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The Scarlet Letter
Transcript of The Scarlet Letter
"The young woman was tall, with a figure of perfect elegance, on a large scale. She had dark and abundant hair, so glossy that it threw off the sunshine with a gleam, and a face which, besides being beautiful from regularity of feature and richness of complexion, had the impressiveness belonging to a marked brow and deep black eyes. She was lady-like, too, after the manner of the feminine gentility of those days; characterized by a certain state and dignity, rather than by the delicate, evanescent, and indescribable grace, which is now recognized as its indication."(Chpt. 2, Paragraph. 10)
Style - Light vs Dark
The Scarlet Letter
"He was small in stature, with a furrowed visage, which, as yet, could hardly be termed aged. There was a remarkable intelligence in his features, as of a person who had so cultivated his mental part that it could not to mould the physical to itself, and become manifest by unmistakable tokens. Although, by a seemingly careless arrangement of his heterogeneous garb, he had endeavored to conceal or abate the peculiarity, it was sufficiently evident to Hester Prynne, that one of this man's shoulders rose higher than the other."
(Chpt. 3, Paragraph 2)
This characterization explains that Roger Chillingsworth has deformed shoulders, thus symbolizing his distorted soul. This excerpt also indicates how Hester Prynne reacts to this mysterious man.
This characterization of Hester Prynne shows that she is beautiful even after so much suffering, thus proving that she is a confident and strong woman.
A literary device that is used to explain details about a character in a story.
"By its perfect shape, its vigor, and its natural dexterity in the use of all its untried limbs, the infant was worthy to have been brought forth in Eden: worthy to have been left there to be the plaything of the angels after the world's first parents were driven out. The child had a native grace which does not invariably co-exist with faultless beauty; its attire, however simple, always impressed the beholder as if it were the very garb that precisely became it best." (Chpt. 6, Paragraph 2)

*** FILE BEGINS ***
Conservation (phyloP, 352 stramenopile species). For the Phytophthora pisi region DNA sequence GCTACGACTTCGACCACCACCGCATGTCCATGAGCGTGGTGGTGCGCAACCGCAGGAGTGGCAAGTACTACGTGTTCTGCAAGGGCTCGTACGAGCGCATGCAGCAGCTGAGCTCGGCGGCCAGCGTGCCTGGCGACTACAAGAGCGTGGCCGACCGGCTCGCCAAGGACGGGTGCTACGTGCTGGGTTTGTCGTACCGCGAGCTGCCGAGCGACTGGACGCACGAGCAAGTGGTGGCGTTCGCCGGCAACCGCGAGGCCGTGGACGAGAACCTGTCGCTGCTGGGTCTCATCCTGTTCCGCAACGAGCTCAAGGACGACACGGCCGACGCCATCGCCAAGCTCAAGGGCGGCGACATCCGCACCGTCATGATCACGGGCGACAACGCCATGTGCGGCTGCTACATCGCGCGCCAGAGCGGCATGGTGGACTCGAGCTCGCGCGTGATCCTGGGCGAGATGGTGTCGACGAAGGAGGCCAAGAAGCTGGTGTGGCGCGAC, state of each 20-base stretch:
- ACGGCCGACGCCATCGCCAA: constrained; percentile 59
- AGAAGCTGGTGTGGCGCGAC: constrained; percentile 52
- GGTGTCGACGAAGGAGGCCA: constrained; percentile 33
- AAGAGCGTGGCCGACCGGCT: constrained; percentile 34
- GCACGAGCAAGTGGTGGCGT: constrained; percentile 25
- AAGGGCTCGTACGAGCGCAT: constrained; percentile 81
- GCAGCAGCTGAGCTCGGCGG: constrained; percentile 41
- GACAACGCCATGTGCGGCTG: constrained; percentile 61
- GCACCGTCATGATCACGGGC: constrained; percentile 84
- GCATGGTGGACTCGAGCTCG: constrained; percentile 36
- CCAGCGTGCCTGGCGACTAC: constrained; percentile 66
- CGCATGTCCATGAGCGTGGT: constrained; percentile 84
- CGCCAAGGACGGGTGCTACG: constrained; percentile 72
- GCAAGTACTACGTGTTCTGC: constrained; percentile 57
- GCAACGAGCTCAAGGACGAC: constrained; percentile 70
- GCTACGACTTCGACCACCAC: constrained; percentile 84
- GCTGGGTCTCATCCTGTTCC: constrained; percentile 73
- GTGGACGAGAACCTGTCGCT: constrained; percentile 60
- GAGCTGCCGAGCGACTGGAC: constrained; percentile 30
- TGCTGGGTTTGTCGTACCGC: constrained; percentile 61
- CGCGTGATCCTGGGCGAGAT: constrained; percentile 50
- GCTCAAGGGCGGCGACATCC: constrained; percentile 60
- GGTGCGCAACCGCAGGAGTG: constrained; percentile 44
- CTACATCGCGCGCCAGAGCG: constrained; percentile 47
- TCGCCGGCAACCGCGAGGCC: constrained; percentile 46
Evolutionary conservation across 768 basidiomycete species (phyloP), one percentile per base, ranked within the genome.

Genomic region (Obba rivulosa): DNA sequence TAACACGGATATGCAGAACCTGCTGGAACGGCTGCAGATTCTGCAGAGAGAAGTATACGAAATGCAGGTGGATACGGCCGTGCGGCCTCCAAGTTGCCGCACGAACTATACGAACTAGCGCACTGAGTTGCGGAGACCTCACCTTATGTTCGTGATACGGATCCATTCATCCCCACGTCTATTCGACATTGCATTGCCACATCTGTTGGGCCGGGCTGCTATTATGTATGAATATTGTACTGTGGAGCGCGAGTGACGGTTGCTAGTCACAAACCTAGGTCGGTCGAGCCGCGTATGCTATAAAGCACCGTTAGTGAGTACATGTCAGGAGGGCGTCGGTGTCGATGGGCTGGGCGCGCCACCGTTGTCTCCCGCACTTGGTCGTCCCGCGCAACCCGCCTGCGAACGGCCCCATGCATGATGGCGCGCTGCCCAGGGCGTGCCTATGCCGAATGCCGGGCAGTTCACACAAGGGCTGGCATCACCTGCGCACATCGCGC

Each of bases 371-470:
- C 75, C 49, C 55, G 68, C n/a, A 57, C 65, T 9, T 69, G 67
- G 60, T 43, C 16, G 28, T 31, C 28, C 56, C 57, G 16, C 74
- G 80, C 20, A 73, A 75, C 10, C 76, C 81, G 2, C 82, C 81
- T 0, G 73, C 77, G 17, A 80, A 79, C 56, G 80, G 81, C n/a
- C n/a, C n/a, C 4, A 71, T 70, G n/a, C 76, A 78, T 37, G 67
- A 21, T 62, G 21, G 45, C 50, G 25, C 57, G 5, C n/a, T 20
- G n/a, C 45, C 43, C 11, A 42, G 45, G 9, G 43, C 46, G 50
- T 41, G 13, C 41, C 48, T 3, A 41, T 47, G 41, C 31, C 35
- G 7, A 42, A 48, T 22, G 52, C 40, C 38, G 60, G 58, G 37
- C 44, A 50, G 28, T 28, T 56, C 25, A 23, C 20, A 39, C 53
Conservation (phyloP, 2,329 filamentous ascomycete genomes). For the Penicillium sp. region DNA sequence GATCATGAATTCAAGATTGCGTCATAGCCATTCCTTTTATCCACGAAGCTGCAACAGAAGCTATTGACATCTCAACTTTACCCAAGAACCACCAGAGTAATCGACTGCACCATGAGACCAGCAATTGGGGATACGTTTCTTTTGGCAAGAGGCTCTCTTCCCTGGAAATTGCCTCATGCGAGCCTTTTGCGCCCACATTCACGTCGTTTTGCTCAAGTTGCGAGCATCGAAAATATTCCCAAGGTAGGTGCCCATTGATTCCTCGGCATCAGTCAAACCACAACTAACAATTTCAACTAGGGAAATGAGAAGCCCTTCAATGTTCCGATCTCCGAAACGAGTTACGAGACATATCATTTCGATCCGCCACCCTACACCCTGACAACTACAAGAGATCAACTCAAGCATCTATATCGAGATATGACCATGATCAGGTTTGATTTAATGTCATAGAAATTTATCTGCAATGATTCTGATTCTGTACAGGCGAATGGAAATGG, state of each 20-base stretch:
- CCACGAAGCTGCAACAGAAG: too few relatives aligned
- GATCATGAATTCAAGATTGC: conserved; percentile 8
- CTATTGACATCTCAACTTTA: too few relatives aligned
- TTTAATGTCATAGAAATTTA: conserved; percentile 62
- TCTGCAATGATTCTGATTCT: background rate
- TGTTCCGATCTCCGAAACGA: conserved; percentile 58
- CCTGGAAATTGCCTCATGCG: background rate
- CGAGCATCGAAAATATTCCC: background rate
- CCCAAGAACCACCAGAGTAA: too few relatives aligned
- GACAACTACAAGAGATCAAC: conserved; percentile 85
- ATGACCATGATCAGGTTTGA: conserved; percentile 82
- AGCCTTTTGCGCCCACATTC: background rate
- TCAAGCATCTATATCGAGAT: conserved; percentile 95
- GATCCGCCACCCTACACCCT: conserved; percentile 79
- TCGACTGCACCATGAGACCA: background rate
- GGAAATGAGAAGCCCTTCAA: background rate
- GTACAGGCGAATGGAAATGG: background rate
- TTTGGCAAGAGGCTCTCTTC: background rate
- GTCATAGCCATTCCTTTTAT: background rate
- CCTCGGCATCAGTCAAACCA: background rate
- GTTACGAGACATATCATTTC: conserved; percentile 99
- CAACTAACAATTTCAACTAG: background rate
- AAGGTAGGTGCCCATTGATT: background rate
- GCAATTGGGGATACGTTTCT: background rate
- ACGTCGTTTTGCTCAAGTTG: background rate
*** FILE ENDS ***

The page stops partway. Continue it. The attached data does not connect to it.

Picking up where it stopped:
This first characterization of Pearl shows her natural beauty and innocence. This is ironic because Pearl is the symbol of adultery; however, Hawthorne characterizes her as a Godly and perfect creature.
What is Diction?
The author's style of word choice in writing.
"Then, however, there was the freshness of the passing year on its exterior, and the cheerfulness, gleaming forth from the sunny windows, of a human habitation, into which death had never entered. It had, indeed, a very cheery aspect, the walls being overspread with a kind of stucco, in which fragments of broken glass were plentifully intermixed; so that, when the sunshine fell aslant-wise over the front of the edifice, it glittered and sparkled as if diamonds had been flung against it by the double handful." (Chpt 7. Paragraph 8)
This scene in which Hester and Pearl go to the Governor's house to convince him to let Pearl stay with Hester shows that sin is in the least expected places by the little bits of glass reflecting on the porch. The illuminated shards of broken glass contrast the darkness of Puritan society, symbolized by the governor's mansion, and the light Hester and Peal bring forth when they arrive. Another contrast is within the Governor's house. The ostentatious display of the house depicts light while contrasts the darkness and dull Puritan society.
What is Syntax?
The term syntax refers not only to the structure of sentences, their types, their uses, their
connection, and the variations authors choose, but also to smaller structures within
What is Style?
Style in literature is the literary element that describes the ways that the author uses words — the author's word choice, sentence structure, figurative language, and sentence arrangement all work together to establish mood, images, and meaning in the text. Style describes how the author describes events, objects, and ideas.
"It was carelessly, at first, like a man chiefly accustomed to look inward, and to whom external matters are of little value and import unless they bear relation to something within his mind." (Chapter 3 Paragraph 3)
The prison and Puritans: “Before this ugly edifice…much overgrown with burdock, pig-weed, apple-peru, and such unsightly vegetation..so early borne the black flower of civilized society, a prison.” (Chapter 1)
The Rosebush: “..was a wild rose-bush, covered…with its delicate gems,..offered their fragrance and fragile beauty…”(Chapter 1, paragraph 2)
"On the breast of her gown, in fine red cloth, surrounded with an elaborate embroidery and fantastic flourishes of gold thread, appeared the letter A. It was so artistically done, and with so much fertility and gorgeous luxuriance of fancy, that it had all the effect of a last and fitting decoration to the apparel which she wore, and which was of a splendour in accordance with the taste of the age, but greatly beyond what was allowed by the sumptuary regulations of the colony." (Chpt 2. Paragraph 10)